The Gospel in an LGBT World
Had we done so, instead of fighting the traditional values battle, we'd have neutralized any accusation of bigotry, because although we disagreed with the lifestyle, we still viewed them as worth saving and worthy of love. Such action would have been an embodiment of the gospel itself.
For 30 years we missed it, our unique opportunity to be AIDS activists. To be Good Samaritans, loving those who are different from us. To earn the right to be heard. And now we wonder why no one listens?
Caught in the Middle
In Jesus' day the Pharisees were committed to upholding the law with heartless precision, while the Sadducees were dedicated to throwing out anything that was difficult to believe. Religious conservatives and liberals. Jesus neatly avoided both camps.
Today theological liberals have adopted a "theology of convenience" in their dedication to reaching LGBTs, but dodge the difficult responsibility of faithfully representing a God who is as pure and holy as he is loving. Conservatives make their protective last stand on the high hill of morality, but dodge the difficult responsibility of actually loving their neighbors.
Both sides push people further away—though in opposite directions—from the God of the Bible. One side erects an idol of purely tolerant love, while the other preaches a righteous but wrathful deity that no one really could love. Both versions of God are easy to ignore.
Jesus glided deftly between these extremes. He threw no barriers in people's way, nor did he compromise God's holiness. There is tension here. It's not easy to understand, to preach, or to live. It probably takes a divine being to get that exactly right.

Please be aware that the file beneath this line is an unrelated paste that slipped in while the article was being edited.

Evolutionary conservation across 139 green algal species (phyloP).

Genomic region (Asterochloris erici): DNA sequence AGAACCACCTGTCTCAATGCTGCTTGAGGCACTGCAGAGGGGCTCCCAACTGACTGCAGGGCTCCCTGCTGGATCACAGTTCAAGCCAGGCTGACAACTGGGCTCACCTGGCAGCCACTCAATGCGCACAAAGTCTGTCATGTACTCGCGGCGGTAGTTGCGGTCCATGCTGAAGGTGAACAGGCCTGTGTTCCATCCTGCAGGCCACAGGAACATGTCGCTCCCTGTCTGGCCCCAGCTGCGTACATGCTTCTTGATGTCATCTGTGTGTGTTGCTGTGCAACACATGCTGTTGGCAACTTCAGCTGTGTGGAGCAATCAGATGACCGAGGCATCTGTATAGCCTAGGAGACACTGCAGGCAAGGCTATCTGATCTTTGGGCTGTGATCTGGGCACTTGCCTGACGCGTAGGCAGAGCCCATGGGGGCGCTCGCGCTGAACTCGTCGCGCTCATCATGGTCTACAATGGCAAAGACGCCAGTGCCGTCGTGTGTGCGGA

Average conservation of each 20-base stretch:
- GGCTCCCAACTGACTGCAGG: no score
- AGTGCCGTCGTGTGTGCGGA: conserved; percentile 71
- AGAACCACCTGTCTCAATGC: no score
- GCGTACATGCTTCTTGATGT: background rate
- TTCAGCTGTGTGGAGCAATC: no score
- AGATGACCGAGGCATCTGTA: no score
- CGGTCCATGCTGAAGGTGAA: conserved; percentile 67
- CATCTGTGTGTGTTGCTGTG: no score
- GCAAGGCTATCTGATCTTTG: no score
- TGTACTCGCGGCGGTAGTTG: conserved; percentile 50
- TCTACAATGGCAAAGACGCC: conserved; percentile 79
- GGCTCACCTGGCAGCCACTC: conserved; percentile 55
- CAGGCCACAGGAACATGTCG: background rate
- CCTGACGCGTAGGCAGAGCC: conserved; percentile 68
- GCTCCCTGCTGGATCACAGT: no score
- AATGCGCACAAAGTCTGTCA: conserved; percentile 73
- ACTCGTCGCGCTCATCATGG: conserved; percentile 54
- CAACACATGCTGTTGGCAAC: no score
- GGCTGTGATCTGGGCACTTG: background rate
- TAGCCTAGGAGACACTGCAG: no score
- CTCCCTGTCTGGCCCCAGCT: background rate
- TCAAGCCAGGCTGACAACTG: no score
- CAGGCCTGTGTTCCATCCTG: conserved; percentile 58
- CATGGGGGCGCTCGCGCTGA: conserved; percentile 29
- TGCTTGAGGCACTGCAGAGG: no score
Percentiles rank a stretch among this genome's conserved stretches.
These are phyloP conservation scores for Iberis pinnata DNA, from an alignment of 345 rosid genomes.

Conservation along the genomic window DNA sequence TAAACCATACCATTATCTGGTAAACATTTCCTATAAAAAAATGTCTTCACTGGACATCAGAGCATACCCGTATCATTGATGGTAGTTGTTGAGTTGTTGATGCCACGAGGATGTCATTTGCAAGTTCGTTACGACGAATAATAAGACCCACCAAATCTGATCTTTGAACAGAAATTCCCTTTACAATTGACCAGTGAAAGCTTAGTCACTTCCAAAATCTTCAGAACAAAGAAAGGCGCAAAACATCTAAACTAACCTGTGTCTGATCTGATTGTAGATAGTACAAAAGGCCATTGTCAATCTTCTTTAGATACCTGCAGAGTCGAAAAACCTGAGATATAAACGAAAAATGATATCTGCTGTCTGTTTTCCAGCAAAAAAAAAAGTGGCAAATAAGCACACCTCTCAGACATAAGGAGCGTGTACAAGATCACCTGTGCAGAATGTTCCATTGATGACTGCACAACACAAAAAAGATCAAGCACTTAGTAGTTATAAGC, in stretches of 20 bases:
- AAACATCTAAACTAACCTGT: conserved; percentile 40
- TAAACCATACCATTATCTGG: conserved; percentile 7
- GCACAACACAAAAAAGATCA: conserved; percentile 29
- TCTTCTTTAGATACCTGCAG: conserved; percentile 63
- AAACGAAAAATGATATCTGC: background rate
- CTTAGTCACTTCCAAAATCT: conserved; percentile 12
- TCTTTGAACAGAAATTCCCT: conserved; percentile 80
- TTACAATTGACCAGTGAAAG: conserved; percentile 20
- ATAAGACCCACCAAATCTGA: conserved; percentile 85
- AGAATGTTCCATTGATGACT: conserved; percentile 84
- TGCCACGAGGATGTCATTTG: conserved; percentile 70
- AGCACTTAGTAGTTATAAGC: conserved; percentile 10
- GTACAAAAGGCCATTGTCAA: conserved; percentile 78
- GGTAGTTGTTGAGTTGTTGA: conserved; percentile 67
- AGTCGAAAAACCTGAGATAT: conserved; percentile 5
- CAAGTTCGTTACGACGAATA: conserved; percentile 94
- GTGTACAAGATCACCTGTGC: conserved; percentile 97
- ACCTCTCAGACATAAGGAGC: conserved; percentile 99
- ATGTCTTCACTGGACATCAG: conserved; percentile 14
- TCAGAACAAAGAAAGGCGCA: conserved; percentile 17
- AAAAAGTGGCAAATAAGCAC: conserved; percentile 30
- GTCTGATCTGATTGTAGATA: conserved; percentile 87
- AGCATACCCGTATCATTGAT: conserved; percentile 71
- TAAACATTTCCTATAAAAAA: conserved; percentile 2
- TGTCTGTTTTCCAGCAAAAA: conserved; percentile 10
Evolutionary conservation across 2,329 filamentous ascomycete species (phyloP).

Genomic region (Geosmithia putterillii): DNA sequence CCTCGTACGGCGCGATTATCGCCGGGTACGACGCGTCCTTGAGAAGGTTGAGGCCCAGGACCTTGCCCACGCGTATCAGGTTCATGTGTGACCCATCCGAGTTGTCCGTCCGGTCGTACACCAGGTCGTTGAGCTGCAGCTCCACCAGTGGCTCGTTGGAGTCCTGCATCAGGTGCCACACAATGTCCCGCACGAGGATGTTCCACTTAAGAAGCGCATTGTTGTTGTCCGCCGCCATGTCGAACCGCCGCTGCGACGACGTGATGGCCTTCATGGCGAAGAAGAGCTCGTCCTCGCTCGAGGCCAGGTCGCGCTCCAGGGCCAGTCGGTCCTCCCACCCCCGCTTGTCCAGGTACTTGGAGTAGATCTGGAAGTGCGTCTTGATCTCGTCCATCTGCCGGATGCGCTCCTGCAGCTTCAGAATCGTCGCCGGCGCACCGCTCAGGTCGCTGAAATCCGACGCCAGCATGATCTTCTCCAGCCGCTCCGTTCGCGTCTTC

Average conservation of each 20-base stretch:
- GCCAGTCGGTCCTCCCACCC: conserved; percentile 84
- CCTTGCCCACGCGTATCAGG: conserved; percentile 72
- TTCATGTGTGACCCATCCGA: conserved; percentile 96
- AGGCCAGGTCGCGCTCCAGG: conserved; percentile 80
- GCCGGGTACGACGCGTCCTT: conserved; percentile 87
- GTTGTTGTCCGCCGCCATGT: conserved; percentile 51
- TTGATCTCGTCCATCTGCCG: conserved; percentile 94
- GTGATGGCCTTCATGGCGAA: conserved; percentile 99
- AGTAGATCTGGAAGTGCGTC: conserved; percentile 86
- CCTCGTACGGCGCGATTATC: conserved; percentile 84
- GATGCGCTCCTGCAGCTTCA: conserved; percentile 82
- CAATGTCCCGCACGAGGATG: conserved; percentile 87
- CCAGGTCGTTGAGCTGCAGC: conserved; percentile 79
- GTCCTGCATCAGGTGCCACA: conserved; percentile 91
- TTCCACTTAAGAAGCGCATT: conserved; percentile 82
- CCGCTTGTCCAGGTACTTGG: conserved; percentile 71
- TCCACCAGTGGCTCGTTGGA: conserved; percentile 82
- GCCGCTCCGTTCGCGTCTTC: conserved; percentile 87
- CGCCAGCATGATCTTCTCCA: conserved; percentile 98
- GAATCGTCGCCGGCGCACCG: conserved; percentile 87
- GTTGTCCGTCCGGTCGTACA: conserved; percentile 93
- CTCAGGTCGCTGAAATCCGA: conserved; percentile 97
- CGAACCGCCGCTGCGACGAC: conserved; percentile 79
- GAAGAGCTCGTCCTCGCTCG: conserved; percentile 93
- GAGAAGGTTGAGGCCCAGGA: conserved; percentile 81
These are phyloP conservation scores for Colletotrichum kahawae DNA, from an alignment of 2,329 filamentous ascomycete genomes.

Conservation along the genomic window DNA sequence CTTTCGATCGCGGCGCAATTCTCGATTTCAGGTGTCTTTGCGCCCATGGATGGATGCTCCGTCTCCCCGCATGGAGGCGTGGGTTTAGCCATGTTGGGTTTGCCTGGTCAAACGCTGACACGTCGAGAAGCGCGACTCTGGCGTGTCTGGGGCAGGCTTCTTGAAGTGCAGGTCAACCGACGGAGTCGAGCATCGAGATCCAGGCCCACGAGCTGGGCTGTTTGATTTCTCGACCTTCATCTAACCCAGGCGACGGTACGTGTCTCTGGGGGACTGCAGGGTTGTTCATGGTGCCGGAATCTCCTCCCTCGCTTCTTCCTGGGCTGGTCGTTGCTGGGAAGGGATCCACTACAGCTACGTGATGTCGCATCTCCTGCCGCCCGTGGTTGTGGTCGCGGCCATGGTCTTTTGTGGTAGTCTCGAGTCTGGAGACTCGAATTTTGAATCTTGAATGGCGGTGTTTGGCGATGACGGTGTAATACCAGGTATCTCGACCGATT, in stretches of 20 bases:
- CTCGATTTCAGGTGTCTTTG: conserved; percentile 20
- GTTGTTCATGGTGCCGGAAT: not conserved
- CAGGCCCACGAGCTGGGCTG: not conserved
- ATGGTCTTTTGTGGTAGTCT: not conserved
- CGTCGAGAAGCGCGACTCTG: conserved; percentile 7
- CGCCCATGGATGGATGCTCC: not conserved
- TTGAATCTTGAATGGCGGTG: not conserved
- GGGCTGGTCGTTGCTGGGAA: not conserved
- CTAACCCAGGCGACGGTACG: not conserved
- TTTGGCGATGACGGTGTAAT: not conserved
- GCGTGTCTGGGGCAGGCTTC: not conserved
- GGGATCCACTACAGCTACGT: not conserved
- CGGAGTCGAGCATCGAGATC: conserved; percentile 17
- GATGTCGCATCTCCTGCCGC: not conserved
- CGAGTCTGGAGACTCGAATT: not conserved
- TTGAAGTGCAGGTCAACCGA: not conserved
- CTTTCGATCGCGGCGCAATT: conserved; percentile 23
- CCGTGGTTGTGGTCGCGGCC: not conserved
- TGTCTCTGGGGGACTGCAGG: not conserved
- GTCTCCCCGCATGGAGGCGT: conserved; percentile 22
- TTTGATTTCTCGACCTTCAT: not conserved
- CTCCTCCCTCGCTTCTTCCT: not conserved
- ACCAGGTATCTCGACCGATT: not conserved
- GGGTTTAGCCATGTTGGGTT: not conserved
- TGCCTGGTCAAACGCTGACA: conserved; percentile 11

That was the dilemma I faced that day as the woman's question hung in the air. "I'm a lesbian. You're talking about all of this love and mercy. What does this mean for me?"
I answered, "It means the same for you as anybody else."
For all I don't know, I am confident that nobody gets a separate gospel.
One for All
I heard gasps from the crowd. For real. They betrayed those who didn't really understand the grace of God. Similar gasps must have been heard when Jesus singled out Matthew with his index finger and said, "Follow me." There was tension in the air. It was uncomfortable.
Then something beautiful happened.
An art professor called out, "Nobody here is any different from anybody else in God's eyes. You should get to know me. You think you're a hard case!"
Ten heads over, another woman raised her voice, "God loves you. You know how I know? He took me. I was a homeless, alcoholic wreck. Nobody wanted me, but Jesus wanted me, and I know he wants you too."